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J Natl Med Assoc. 2006 Aug;98(8):1335-41.

Development, implementation and evaluation of a unique African-American faith-based approach to increase automobile restraint use.

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Trauma Services, Division of Pediatric and Thoracic Surgery Cincinnati Children's Hospital Medical Center, Department of Surgery, University of Cincinnati College of Medicine, Cincinnati, OH 45229-3039, USA.



Despite generalized intervention programs, restraint use among African Americans remains below national levels, especially among children. This study describes the development and implementation of a community participatory faith-based youth injury prevention program.


Through a partnership with the African-American faith-based community and our injury prevention group, a unique multigenerational intervention program was developed targeting motor vehicle restraint use. Once developed, the program was initially evaluated by comparing outcomes between control and intervention churches. The main objective was to observe adult and pediatric restraint use before and after program implementation.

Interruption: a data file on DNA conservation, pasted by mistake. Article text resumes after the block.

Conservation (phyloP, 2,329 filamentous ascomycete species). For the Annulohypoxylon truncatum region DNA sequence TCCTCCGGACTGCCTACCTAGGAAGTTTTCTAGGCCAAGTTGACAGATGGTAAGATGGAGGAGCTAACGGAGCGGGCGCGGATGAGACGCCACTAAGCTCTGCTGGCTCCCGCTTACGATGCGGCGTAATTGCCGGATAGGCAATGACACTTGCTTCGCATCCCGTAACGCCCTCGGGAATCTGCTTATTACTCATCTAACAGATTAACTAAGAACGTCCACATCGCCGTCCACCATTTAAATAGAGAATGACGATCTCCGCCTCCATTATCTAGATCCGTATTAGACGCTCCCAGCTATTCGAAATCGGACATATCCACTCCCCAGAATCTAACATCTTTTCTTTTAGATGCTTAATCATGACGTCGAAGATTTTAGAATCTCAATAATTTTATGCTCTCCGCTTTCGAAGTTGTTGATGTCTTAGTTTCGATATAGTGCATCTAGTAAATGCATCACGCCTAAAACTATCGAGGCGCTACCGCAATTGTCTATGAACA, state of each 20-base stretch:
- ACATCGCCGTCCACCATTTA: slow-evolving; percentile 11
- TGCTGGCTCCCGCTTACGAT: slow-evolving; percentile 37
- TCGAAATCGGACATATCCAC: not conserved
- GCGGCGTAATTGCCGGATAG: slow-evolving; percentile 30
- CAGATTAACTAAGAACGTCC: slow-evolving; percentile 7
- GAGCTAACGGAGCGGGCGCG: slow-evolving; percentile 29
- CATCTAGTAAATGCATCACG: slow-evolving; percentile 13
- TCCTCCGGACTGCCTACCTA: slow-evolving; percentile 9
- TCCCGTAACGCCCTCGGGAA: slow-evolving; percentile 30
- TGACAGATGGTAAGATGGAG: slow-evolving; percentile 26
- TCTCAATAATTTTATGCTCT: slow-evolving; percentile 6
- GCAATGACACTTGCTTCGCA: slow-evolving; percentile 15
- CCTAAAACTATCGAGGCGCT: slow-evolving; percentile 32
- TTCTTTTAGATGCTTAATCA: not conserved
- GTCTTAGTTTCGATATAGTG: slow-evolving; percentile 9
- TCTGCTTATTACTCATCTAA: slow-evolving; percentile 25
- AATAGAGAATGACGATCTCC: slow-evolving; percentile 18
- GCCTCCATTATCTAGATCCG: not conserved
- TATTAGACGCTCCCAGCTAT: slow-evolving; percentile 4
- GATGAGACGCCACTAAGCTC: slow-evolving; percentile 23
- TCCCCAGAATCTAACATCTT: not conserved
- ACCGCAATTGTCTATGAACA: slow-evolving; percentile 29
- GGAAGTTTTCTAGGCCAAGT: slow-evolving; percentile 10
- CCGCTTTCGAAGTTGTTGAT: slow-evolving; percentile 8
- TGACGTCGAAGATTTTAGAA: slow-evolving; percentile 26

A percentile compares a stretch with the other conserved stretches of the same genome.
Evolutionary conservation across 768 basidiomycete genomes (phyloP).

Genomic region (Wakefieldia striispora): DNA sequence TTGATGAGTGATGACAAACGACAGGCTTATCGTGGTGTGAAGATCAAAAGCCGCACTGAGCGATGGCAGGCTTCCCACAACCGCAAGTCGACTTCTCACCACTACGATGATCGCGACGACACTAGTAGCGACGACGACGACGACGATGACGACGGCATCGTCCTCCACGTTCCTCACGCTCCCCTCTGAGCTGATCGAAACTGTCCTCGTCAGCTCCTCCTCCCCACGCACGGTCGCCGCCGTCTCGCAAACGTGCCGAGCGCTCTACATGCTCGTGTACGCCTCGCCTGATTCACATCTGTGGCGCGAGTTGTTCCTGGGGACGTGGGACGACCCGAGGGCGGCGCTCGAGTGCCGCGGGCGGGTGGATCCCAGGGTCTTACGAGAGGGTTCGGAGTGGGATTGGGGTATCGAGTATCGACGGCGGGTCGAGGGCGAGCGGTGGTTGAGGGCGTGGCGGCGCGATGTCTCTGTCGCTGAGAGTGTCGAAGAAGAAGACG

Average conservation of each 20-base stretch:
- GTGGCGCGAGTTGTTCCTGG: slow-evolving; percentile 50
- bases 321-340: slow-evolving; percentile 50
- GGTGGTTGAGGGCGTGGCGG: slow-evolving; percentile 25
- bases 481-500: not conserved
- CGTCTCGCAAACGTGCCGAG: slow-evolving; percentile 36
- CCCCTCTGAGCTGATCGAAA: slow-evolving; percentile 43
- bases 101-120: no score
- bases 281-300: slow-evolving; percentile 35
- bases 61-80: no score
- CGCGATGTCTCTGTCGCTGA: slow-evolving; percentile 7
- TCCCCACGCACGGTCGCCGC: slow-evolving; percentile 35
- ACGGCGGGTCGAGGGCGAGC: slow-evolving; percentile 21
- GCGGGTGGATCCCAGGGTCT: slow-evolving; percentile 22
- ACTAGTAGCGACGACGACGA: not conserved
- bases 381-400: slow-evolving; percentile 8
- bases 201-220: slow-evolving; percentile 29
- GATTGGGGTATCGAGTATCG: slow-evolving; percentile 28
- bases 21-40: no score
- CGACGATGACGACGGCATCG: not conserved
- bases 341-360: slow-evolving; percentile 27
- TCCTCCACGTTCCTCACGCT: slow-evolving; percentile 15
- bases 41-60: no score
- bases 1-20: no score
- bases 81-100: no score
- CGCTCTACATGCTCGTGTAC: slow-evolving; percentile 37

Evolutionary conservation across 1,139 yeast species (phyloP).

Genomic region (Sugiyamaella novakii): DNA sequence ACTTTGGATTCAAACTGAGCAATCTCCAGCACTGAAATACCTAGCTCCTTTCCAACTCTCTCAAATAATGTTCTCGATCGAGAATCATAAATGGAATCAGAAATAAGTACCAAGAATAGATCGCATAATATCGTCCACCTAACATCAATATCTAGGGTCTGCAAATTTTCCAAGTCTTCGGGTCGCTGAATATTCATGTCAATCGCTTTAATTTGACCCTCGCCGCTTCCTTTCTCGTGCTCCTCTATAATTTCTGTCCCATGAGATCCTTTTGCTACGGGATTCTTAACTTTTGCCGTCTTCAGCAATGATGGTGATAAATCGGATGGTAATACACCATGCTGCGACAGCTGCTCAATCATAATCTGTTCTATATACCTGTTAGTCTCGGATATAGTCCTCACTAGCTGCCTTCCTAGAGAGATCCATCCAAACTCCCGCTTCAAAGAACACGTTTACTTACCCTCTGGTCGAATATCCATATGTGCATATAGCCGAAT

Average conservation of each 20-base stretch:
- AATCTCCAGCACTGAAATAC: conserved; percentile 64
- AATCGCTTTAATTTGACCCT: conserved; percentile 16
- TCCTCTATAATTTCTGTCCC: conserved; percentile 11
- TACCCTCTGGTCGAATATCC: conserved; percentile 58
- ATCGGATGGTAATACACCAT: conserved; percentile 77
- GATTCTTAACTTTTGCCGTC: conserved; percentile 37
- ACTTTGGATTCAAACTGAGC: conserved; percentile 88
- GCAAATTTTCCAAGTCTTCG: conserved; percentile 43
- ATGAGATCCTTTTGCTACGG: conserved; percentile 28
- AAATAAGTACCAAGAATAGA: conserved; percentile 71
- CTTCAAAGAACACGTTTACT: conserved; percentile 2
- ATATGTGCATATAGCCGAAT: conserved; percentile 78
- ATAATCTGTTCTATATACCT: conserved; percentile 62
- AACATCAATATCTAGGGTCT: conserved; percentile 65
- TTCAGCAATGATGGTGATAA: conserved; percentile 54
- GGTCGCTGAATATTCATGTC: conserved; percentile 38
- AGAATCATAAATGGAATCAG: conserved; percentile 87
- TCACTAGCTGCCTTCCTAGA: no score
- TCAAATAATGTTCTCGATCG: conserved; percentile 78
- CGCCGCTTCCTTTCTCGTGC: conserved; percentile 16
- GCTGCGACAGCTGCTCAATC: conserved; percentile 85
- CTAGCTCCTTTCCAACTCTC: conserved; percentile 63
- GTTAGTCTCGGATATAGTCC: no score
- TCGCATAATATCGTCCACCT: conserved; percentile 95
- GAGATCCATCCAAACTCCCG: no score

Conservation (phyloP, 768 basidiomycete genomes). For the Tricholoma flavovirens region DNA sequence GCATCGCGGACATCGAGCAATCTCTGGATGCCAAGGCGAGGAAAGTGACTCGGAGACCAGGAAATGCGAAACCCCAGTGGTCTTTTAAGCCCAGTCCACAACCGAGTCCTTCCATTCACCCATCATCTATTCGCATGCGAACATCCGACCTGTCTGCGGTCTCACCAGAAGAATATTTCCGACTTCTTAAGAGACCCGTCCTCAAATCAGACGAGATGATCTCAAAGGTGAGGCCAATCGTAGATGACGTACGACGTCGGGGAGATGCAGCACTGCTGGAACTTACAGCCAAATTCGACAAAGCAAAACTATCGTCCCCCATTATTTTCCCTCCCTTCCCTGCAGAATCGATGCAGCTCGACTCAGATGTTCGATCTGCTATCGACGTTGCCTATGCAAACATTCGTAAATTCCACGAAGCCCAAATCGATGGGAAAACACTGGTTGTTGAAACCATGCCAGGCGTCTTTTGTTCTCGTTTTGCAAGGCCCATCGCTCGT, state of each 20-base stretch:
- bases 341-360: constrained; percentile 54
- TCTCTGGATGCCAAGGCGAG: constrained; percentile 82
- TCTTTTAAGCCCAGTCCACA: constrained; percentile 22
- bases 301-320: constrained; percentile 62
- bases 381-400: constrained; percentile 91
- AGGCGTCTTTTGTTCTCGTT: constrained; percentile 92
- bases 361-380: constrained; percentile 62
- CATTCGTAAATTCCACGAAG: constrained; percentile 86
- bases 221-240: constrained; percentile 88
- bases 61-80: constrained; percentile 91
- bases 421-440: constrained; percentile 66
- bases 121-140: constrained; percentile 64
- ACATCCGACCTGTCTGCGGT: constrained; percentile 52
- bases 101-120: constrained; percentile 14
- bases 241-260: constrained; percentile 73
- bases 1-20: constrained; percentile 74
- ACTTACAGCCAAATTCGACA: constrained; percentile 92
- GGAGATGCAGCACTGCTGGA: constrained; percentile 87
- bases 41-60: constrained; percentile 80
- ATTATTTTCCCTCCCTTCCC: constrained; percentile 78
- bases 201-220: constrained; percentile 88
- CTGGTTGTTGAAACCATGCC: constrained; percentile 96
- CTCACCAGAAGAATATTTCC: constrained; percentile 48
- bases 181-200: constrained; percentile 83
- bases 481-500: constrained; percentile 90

Overall, there was excellent recognition and participation in the program. Following program implementation, significant improvements were observed in restraint use compared to control churches. In particular, there was a 72% reduction in unrestrained children, a 25% increase in children being secured in the rear-seat position and a nearly 20% increase in driver restraint use.


The development and implementation of a culturally sensitive intervention program can significantly improve restraint use in a minority population. Partnering with the community in all phases of the program is essential to its success.

[Indexed for MEDLINE]
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